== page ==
Then there was a wide range of approaches to the interpretation and evaluation of the concept of social responsible business. On the one hand, it is a theory of corporate altruism , which states that corporations are required to make a significant contribution to improve the quality of people’s lives, and on the other – the theory of corporate egotism (Martin Parker and Gordon Pearson 2005) , which states that the business is responsible only for the increase of income of its shareholders. Between these two extremes there are many intermediate theories. Among them, we are to underline the theory of socially responsible behavior, based on the desire to improve a business status through the implementation of the charitable and social programs (William H. Shaw, Vincent Barry 2012).

In the scientific literature, the concept of social responsibility of business is treated as voluntary contributions directly related to the core business of the company, and beyond a certain minimum statutory requirements, the development of society in the social, economic and environmental spheres. (Wayne Visser 2011) Some authors see it as responsibilities of business to act in accordance with the decisions that are more or less beyond the immediate economic interests of corporations. (Sandra Waddock 2004) Others consider social responsibility as urgent need for corporations and other associations to carry out in the framework of the existing economic system operations that would meet the interests and the needs of different social circles and organizations. ( Agenda Francis Weyzig 2008)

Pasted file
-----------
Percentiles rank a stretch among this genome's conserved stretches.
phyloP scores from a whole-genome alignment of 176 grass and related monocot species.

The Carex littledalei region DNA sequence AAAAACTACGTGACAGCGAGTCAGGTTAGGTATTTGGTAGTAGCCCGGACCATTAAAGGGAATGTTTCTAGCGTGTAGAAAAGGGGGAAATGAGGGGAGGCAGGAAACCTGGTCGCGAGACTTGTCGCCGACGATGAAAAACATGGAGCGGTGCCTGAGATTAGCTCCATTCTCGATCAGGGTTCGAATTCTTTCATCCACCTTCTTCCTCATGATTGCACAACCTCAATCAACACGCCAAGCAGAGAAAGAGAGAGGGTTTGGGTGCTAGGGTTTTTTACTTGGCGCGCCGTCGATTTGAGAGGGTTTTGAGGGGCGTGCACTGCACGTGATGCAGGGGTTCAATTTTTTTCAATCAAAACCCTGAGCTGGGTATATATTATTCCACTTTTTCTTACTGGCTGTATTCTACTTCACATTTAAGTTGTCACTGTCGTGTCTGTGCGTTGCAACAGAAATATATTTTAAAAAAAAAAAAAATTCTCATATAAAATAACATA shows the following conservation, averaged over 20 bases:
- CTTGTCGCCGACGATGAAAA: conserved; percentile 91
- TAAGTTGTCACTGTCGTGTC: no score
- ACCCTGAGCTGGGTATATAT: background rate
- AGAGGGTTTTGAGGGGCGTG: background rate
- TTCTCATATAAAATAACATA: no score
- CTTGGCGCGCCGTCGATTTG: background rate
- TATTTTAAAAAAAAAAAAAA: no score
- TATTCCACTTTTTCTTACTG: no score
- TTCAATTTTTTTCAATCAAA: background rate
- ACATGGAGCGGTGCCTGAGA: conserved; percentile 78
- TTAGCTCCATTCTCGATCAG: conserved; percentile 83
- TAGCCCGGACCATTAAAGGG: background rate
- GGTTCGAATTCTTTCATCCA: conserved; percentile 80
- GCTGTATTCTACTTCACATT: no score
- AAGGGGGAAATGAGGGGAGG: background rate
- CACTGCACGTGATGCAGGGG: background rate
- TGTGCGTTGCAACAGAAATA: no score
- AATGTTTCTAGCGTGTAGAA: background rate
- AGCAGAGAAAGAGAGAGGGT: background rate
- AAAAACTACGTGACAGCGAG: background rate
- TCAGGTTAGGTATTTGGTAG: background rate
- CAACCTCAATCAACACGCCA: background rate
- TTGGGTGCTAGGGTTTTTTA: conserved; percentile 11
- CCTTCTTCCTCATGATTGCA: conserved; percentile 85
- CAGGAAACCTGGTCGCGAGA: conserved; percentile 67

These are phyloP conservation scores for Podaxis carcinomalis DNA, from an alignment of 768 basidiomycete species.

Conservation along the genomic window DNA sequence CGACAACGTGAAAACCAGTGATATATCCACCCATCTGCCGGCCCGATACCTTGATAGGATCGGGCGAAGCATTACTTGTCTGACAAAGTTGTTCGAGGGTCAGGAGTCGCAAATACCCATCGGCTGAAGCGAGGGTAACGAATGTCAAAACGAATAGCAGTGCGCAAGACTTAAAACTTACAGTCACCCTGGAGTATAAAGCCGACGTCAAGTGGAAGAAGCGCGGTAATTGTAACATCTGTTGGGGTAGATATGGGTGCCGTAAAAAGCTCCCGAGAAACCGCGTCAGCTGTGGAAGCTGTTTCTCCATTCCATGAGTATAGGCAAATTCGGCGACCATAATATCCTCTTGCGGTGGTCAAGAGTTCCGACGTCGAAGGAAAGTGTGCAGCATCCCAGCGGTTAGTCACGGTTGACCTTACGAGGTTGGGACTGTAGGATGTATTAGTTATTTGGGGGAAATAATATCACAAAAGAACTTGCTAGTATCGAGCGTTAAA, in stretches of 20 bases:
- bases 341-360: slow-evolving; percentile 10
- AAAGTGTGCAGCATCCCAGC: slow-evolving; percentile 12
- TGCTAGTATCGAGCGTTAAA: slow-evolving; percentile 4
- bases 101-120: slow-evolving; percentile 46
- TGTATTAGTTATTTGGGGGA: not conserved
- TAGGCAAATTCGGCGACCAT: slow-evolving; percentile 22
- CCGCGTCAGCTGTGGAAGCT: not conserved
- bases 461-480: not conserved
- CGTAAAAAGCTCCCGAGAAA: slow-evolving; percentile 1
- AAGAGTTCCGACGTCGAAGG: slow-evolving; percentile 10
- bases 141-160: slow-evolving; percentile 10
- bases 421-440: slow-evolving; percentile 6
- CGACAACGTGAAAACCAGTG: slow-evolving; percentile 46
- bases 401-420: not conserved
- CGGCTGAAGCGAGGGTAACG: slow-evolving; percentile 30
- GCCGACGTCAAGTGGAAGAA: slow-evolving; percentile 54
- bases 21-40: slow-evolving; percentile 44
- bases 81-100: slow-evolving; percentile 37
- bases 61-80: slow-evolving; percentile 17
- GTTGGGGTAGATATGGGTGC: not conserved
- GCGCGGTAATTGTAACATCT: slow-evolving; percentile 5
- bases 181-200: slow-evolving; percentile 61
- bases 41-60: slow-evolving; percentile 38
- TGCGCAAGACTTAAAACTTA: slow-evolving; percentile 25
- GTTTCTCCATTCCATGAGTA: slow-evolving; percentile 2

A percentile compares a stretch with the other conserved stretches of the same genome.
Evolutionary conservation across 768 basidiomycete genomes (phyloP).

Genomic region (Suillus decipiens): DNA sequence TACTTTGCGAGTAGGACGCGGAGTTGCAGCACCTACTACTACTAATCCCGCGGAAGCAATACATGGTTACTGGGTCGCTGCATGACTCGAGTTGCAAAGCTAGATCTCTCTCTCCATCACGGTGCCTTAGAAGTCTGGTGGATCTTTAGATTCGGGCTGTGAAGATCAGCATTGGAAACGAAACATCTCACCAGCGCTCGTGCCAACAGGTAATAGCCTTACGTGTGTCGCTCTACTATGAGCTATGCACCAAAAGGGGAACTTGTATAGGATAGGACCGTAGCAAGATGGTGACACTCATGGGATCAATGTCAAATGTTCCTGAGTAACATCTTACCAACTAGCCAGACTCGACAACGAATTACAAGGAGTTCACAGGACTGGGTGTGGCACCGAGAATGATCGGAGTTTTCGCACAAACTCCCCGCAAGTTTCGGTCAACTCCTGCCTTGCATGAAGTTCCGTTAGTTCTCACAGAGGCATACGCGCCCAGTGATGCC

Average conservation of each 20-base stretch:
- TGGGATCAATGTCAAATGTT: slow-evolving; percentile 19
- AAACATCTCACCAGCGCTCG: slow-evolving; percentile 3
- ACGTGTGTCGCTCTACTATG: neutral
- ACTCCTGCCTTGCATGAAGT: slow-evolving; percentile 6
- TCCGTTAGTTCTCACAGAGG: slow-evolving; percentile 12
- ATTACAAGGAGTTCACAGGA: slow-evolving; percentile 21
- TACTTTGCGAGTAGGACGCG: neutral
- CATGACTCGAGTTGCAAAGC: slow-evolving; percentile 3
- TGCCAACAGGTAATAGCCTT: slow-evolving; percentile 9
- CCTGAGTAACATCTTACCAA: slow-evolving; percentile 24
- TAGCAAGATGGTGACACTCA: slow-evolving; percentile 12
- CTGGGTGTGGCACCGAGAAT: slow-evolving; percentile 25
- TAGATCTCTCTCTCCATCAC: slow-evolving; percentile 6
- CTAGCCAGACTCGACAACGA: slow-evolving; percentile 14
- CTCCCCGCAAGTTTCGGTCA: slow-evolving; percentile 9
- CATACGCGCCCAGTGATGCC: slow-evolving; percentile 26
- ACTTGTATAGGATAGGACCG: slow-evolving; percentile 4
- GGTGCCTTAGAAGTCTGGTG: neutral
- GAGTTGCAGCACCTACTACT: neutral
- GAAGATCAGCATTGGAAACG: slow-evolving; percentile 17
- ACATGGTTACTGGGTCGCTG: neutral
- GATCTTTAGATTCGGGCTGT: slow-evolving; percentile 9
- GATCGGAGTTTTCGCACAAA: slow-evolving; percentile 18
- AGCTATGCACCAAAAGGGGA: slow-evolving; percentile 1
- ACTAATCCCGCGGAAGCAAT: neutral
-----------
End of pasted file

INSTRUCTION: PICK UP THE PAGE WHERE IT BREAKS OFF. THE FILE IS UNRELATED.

Firstly, moral problems of business life are varied and it is hardly possible to solve them on the basis of the positions of only one direction. In today’s multicultural society in contrast to the traditional culture, where only one ethical system dominated, there are different ethical evaluations of the same phenomena in business. Robert Howell underlines the multicultural theory and insists that ethical values are different depending on race, culture, education and so on. That is why it is hard to apply one universal ethical standard in business.

Traditional ethical theorists such as Aristotle and Kant primarily focus on human-human relations. Kant relied on the notion of duty. He pointed that “a practical reason – the conscience, directs our actions by maxims (situational motivation) and imperatives (generally valid rules).” (Robert Howell 2010). That can be applied to the necessity of corporations to draw attention to the issues of CSR, because of the duty. Here one more question appears: “Who sets and who is responsible for those regulations?” Robert Howell in “Choosing Ethical Theories…” refers to Schema who distinctly described standards and sets of special rules that should be applied in each corporation as professional rules. By means of these principles each organization can build its work based on primary moral concepts or principles.